# Compensating for accelerometer values

1. Aug 22, 2008

### turban2k

This is my first post, so forgive me if I'm in the wrong place!!!

I know this topic has come up before, but I haven't seen quite what I need. I am basically looking for the math behind de-rotating the 3-D vectors (x,y,z) that I read out of an accelerometer, in order to compensate for gravity.

So I'll try to use an example. I have an accelerometer mounted on a surface, but it may be slightly tilted on the X axis (roll) and slightly tilted on the Y-axis (pitch). I'm assuming X axis points forward/back. Due to these slight rotations, I will have gravity components in the X and Y readings from the accelerometer.

So at steady state, I read out a relatively constant vector v1 = (x,y,z), where z is close to 1, but not quite since x and y are non-zero.

Given that vector v1, how do I de-rotate future readings (v2,v3 etc..) to compensate for this?? I have read lots of quaternions lately, and can sort of use them... but I can only use them to do a straight rotation about the X-axis lets say. I'm not sure how I can apply them for this example..

Any helps much appreciated!!

2. Aug 23, 2008

### D H

Staff Emeritus
A nitpick first: You do not have gravity components in any of the readings from the accelerometer. Accelerometers (in fact, no device at all) can directly sense the acceleration due to gravity.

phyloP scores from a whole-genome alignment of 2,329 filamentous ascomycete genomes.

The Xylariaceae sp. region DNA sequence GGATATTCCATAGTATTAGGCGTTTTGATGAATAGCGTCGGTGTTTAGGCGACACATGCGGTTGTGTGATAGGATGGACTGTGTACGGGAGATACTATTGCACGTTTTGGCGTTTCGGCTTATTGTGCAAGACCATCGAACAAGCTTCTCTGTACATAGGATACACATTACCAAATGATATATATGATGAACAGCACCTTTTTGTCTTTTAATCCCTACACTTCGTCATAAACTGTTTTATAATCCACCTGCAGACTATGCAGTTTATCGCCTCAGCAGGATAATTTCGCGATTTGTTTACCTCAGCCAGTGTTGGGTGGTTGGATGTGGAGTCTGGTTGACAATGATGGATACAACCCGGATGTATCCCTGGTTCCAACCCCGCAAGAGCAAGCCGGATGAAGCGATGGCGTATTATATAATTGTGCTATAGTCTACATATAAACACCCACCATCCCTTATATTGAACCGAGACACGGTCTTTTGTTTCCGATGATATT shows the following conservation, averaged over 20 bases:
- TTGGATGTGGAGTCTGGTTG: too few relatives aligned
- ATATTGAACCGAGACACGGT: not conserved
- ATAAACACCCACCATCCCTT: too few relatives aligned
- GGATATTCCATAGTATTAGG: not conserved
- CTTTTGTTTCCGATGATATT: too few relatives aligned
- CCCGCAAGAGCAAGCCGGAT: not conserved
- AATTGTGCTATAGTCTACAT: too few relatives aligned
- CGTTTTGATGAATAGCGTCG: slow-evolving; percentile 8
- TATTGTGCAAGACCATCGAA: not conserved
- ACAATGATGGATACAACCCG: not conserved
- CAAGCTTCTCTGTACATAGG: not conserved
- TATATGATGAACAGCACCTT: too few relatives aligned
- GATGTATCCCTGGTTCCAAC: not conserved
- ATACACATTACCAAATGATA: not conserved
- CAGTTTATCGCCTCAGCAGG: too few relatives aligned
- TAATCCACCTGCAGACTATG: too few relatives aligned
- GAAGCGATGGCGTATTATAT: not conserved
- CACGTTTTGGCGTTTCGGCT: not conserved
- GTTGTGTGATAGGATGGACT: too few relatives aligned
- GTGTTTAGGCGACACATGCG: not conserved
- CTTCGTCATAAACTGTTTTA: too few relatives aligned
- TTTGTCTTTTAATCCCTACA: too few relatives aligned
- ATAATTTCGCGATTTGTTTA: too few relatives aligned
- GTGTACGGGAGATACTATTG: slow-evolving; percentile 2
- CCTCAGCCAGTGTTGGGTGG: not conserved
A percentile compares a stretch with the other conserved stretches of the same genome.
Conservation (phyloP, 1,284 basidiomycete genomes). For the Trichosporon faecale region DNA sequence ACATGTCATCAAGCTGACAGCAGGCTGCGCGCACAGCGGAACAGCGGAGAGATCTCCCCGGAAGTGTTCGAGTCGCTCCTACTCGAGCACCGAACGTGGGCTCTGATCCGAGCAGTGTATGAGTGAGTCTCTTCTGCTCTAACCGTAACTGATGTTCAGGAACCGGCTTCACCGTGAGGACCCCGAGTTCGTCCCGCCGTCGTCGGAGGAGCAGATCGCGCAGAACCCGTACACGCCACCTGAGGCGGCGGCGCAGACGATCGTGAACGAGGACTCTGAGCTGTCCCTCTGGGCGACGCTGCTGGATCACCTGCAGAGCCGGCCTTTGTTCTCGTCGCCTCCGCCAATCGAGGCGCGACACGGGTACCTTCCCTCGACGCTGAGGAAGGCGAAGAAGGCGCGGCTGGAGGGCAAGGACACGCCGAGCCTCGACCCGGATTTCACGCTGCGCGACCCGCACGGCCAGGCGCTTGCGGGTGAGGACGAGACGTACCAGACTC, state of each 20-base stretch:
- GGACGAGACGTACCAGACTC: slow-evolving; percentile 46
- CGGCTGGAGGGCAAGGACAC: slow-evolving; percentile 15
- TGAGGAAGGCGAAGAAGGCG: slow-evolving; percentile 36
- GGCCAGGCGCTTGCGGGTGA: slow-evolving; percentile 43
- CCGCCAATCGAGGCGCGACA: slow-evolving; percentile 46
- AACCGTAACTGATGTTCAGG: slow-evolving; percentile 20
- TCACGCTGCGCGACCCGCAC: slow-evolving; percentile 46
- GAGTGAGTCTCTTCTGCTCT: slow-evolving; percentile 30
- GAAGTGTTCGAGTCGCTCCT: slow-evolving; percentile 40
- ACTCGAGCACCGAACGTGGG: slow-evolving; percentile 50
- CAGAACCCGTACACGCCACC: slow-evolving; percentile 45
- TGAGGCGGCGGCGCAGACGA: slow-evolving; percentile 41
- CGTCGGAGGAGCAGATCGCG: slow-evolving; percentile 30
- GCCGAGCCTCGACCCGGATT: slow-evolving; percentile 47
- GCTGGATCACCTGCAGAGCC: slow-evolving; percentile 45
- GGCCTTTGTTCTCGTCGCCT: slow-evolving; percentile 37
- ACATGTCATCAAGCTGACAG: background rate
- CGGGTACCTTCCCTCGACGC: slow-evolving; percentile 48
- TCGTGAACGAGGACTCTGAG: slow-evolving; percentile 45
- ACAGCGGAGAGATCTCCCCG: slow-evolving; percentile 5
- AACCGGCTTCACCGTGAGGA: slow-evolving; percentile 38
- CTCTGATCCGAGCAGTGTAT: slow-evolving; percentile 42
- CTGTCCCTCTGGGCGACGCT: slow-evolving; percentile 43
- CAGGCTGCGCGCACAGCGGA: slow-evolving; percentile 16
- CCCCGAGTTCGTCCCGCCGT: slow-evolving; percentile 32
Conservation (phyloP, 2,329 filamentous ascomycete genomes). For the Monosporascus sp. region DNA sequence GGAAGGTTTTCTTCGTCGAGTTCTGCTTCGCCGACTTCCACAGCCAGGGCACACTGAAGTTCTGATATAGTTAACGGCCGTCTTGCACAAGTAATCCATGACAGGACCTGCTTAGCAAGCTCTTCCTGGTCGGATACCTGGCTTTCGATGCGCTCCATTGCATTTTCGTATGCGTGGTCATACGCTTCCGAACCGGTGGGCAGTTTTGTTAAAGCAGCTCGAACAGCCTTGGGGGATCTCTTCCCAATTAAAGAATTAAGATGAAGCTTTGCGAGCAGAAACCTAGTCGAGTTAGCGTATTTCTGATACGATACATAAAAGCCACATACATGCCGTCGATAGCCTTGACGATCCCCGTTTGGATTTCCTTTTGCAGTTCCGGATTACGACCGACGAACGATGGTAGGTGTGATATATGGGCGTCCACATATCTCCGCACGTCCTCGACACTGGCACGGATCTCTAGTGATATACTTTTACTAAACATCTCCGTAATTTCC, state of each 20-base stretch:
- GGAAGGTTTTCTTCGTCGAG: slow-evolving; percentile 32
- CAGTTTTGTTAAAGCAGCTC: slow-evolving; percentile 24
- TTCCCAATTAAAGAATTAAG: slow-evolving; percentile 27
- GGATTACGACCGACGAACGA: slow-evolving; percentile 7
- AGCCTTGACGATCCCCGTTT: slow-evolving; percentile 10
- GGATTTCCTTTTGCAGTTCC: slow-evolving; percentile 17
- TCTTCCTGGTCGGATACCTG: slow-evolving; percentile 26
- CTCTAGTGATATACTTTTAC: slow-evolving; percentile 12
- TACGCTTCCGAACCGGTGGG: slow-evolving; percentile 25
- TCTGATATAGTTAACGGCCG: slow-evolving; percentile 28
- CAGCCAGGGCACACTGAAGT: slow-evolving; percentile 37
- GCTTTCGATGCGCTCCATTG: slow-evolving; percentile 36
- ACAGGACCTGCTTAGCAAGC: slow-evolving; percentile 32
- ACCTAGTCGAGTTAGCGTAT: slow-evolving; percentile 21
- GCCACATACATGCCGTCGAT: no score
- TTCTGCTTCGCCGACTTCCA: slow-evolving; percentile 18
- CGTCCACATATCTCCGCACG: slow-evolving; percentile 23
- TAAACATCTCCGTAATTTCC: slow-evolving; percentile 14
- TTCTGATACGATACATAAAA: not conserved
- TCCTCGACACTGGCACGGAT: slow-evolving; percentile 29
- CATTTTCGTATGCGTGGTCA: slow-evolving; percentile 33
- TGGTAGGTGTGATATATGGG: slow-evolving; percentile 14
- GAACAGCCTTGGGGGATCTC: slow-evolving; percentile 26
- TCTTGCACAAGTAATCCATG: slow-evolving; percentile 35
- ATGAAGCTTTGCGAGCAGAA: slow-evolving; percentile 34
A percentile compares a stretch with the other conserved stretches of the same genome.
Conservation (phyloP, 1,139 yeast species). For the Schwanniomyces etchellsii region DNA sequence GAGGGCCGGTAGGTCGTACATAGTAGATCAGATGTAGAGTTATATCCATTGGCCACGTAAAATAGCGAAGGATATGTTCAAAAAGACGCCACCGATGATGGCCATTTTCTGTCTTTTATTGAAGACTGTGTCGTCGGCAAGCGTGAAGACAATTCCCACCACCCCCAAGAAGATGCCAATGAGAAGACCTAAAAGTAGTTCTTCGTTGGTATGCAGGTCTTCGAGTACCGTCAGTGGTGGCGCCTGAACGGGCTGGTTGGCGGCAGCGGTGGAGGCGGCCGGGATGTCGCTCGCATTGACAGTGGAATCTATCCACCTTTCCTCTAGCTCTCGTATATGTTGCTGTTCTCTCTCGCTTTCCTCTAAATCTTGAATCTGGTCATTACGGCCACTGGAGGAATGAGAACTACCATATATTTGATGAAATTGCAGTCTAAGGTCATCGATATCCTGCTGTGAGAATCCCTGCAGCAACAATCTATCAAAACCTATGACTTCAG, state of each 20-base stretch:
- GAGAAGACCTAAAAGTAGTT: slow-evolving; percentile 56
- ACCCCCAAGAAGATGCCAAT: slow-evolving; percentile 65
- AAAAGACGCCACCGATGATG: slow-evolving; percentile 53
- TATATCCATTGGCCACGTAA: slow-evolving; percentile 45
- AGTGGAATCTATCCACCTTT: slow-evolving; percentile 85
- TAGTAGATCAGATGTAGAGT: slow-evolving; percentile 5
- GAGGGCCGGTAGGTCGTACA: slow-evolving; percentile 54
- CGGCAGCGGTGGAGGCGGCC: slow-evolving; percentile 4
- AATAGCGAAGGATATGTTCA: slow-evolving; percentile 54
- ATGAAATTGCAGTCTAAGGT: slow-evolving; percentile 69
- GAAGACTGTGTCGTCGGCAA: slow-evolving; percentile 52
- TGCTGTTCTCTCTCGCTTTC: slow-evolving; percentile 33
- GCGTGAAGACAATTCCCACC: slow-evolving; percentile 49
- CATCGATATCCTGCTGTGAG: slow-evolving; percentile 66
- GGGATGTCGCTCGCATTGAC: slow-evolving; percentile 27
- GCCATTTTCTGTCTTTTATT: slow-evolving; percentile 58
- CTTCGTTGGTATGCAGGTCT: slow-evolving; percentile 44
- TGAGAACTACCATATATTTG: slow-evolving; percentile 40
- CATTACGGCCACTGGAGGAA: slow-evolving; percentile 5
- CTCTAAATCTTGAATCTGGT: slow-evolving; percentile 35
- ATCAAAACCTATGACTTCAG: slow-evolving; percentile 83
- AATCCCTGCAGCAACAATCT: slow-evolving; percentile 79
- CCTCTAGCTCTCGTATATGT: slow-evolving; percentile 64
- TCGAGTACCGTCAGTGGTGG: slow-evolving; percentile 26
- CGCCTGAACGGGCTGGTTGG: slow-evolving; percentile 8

Think about it this way: An accelerometer stationary on the surface of the Earth gives a reading of about 9.8 meters/second2 upward. That stationary accelerometer has two forces acting on it: A downward gravitation force and an upward normal force (the force that keeps the accelerometer from sinking into the table). You accelerometer is measuring the normal force but not the gravitational force. Bottom line: Because of misalignments, what you have are normal force components in the X and Y readings from the accelerometer.

That said, take a look at IEEE standard IEEE Std 1293-1998, "IEEE standard specification format guide and test procedure for linear, single-axis, nongyroscopic accelerometers". Link: http://ieeexplore.ieee.org/xpl/standardstoc.jsp?isnumber=16982 [Broken].

Last edited by a moderator: May 3, 2017
3. Aug 23, 2008

### turban2k

Yes, that's true.. I was assuming that when I said compensating for gravity, people would know it's the normal force. But you are correct.. what I need is to remove the normal component of gravity from X and Y.

Unfortunately, I Am not an IEEE member so I cannot view the full article :(

Last edited by a moderator: May 3, 2017